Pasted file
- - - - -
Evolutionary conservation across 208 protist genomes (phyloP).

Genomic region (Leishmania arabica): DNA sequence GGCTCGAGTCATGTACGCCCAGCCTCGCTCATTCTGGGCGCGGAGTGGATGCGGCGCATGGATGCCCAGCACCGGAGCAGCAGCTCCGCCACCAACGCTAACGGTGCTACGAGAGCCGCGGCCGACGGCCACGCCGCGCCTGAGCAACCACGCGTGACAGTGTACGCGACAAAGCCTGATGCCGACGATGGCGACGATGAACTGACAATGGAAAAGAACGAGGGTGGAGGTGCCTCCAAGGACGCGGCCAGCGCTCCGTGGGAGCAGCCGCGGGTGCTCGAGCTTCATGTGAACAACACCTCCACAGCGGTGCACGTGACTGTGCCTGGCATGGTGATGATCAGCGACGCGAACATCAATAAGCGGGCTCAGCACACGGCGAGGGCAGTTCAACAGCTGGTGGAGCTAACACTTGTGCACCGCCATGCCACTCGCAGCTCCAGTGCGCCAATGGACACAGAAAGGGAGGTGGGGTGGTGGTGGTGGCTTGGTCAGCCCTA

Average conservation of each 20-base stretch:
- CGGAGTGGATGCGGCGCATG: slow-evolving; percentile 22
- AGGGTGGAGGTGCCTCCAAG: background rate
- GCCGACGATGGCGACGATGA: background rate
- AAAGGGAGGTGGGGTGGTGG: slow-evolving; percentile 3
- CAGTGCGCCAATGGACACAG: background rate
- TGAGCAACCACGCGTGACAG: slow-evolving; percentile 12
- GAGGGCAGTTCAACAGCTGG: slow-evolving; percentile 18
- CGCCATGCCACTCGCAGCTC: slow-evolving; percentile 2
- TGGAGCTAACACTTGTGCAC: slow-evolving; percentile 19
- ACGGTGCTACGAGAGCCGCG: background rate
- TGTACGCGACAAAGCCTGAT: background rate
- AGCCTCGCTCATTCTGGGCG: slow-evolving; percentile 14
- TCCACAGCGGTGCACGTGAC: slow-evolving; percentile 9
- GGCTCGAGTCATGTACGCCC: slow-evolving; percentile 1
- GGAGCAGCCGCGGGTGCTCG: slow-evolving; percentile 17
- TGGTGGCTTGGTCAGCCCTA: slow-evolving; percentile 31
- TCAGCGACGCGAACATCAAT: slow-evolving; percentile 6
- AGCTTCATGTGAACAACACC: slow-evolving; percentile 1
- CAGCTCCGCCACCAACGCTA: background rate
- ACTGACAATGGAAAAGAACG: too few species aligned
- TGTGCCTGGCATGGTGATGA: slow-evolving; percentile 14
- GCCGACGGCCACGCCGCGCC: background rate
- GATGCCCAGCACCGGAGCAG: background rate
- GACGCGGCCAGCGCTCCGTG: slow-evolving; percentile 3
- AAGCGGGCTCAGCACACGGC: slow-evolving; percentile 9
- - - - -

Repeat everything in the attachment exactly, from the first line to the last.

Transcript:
Evolutionary conservation across 208 protist genomes (phyloP).

Genomic region (Leishmania arabica): DNA sequence GGCTCGAGTCATGTACGCCCAGCCTCGCTCATTCTGGGCGCGGAGTGGATGCGGCGCATGGATGCCCAGCACCGGAGCAGCAGCTCCGCCACCAACGCTAACGGTGCTACGAGAGCCGCGGCCGACGGCCACGCCGCGCCTGAGCAACCACGCGTGACAGTGTACGCGACAAAGCCTGATGCCGACGATGGCGACGATGAACTGACAATGGAAAAGAACGAGGGTGGAGGTGCCTCCAAGGACGCGGCCAGCGCTCCGTGGGAGCAGCCGCGGGTGCTCGAGCTTCATGTGAACAACACCTCCACAGCGGTGCACGTGACTGTGCCTGGCATGGTGATGATCAGCGACGCGAACATCAATAAGCGGGCTCAGCACACGGCGAGGGCAGTTCAACAGCTGGTGGAGCTAACACTTGTGCACCGCCATGCCACTCGCAGCTCCAGTGCGCCAATGGACACAGAAAGGGAGGTGGGGTGGTGGTGGTGGCTTGGTCAGCCCTA

Average conservation of each 20-base stretch:
- CGGAGTGGATGCGGCGCATG: slow-evolving; percentile 22
- AGGGTGGAGGTGCCTCCAAG: background rate
- GCCGACGATGGCGACGATGA: background rate
- AAAGGGAGGTGGGGTGGTGG: slow-evolving; percentile 3
- CAGTGCGCCAATGGACACAG: background rate
- TGAGCAACCACGCGTGACAG: slow-evolving; percentile 12
- GAGGGCAGTTCAACAGCTGG: slow-evolving; percentile 18
- CGCCATGCCACTCGCAGCTC: slow-evolving; percentile 2
- TGGAGCTAACACTTGTGCAC: slow-evolving; percentile 19
- ACGGTGCTACGAGAGCCGCG: background rate
- TGTACGCGACAAAGCCTGAT: background rate
- AGCCTCGCTCATTCTGGGCG: slow-evolving; percentile 14
- TCCACAGCGGTGCACGTGAC: slow-evolving; percentile 9
- GGCTCGAGTCATGTACGCCC: slow-evolving; percentile 1
- GGAGCAGCCGCGGGTGCTCG: slow-evolving; percentile 17
- TGGTGGCTTGGTCAGCCCTA: slow-evolving; percentile 31
- TCAGCGACGCGAACATCAAT: slow-evolving; percentile 6
- AGCTTCATGTGAACAACACC: slow-evolving; percentile 1
- CAGCTCCGCCACCAACGCTA: background rate
- ACTGACAATGGAAAAGAACG: too few species aligned
- TGTGCCTGGCATGGTGATGA: slow-evolving; percentile 14
- GCCGACGGCCACGCCGCGCC: background rate
- GATGCCCAGCACCGGAGCAG: background rate
- GACGCGGCCAGCGCTCCGTG: slow-evolving; percentile 3
- AAGCGGGCTCAGCACACGGC: slow-evolving; percentile 9